Our brute-force implementation was able to test about 131 thousand keys per second. This means that every sequential 48 byte sequence of a memory snapshot with a size of 131 KB can be tested in 1 s. The low throughput is mainly caused by the key derivation of TLS and the decryption process. We assume that we can improve the performance of the key testing algorithm in the future. However, this can be executed offline and does not affect the monitoring process.

In Table 2 we show how the performance of different heuristics can decrease the size of the search space of a memory snapshot by selecting only byte sequences that have the characteristics of a random encryption key. The first row shows the computed probability that a key matches the heuristic.

The first six columns show how many four-byte-aligned 48 byte sequences have between 192 - k and 192 + k one bits. For k = 16 only about two to four percent of the memory meet this condition. However, there is a chance of about 90% that a random master key satisfies this condition. In other words, we find the master key with a probability of about 90% if we just search the small part of the memory that matches this condition. The bit counting heuristic is implemented very efficiently. Thus, the pretesting reduces the time for finding the key dramatically.

In Table 2 we depict as well the performance of two other heuristics. The first one is testing whether a byte sequence is not an ASCII string. This is accomplished by testing if the highest bit of each byte is set. Depending on the application, this simple heuristic reduced the time for

Table 1

Amount of mapped and changed memory pages (4096 bytes) of different processes during the key negotiation procedure and the time to prepare (tsnap start) and take (tsnap stop) a differential snapshot; tsearch denotes the time to extract a key from a snapshot.

Process Total Anon & writeable New Modified Dumped tsnap_start tsnap_stop tsearch

Apache2 72,090 3715 0 26 26 4.3 ms 4.4 ms 30 ms

Curl 38,264 3438 15 19 34 3.3 ms 4.0 ms 2 ms

Wget 22,813 1378 16 13 29 4.0 ms 3.5 ms 2 ms

s client 6114 152 9 22 31 0.4 ms 0.6 ms 8 ms

Table 2

First row: probability that a key is not eliminated by the heuristic. Other rows: percentage of a memory snapshot that contains a 48 byte long and four byte aligned sequence with: a) 192 ± k one bits, b) the byte sequence is not an ASCII string c) no 8 byte sequence with only zero or only one bits d) a to c combined.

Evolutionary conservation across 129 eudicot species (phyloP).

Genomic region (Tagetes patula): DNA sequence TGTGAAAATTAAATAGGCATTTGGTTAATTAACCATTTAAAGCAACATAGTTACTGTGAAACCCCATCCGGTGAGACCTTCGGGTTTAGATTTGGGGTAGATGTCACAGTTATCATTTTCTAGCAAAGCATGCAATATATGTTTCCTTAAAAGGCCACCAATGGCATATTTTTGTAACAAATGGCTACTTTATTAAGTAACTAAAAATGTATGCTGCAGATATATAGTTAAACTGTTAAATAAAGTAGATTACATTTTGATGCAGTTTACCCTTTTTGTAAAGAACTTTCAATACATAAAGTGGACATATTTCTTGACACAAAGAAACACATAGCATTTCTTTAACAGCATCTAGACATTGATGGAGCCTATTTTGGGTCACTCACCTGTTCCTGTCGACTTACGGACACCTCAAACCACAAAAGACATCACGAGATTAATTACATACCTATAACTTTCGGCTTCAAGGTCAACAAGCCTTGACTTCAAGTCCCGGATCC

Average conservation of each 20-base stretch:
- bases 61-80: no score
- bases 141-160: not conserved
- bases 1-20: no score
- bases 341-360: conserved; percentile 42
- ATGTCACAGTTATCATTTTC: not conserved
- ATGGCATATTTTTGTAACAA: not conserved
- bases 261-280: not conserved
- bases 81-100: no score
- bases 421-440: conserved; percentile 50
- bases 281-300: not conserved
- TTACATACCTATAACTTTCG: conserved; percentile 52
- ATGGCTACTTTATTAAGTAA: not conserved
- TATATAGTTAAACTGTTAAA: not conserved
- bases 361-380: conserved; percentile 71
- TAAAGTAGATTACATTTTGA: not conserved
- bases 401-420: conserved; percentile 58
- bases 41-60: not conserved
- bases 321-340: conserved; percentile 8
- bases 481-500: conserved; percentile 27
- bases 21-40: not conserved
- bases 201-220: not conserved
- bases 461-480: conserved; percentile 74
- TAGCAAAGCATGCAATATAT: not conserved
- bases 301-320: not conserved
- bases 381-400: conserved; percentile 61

Process a bed

k = 1 k = 2 k = 4 k = 8 k = 16 k = 32 No string Not all 0/1 Combined (k = 16)

key included 8.12 16.2 31.6 58.5 89.7 99.9 1-10-15 1-10-19 87.7

Apache2 0.10 0.28 0.64 1.27 2.33 4.26 85.49 43.54 1.69

Curl 0.15 0.45 1.04 2.11 3.50 4.75 77.53 10.55 3.32

Wget 0.15 0.46 1.06 2.15 3.60 4.91 78.10 10.68 3.38

s_client 0.054 0.18 0.49 0.96 1.89 3.40 56.52 37.35 1.63

the key search in our experiments by between 56% and 85% s. Another approach is to test whether each of the eight byte blocks where we count the bits in has either 0 or 64 one bits. This reduced the search space by between 10% and 44%, again depending on the application process. The last column shows how much of the memory snapshot contains potential keys when all presented heuristics are combined.

Network proxy

The performance of the network is mainly influenced by two factors: (1) The overhead of each packet which is caused by the deep packet inspection proxy that analyzes the contents of the TCP headers in order to check if it belongs to a TLS connection. We currently ignore this overhead in our proof-of-concept implementation as it is a constant factor that affects all packets. The optimization of this proxy is part of our future work.

(2) The overhead that is caused by analyzing the TLS records and the corresponding actions, e.g., the creation of the snapshot depends on the TLS records which are included in a TLS record. For example packets with only application data records are simply forwarded. The only packets that are delayed noticeable are packets with a SH and outgoing CSP records. Packets with a SH record are delayed by tsnap_start and CSP messages by tsnap_stop. Both values depend on the size of the address space of a process and the amount of changed pages.


We have made several assumptions to increase the performance. For example we only take a snapshot of the process that handles the connection. However, malware might spawn a dedicated crypto process that runs the encryption routine. In that case, our approach would not work. Thus, it might be better to save a snapshot of the whole virtual machine. A malware might also obfuscate the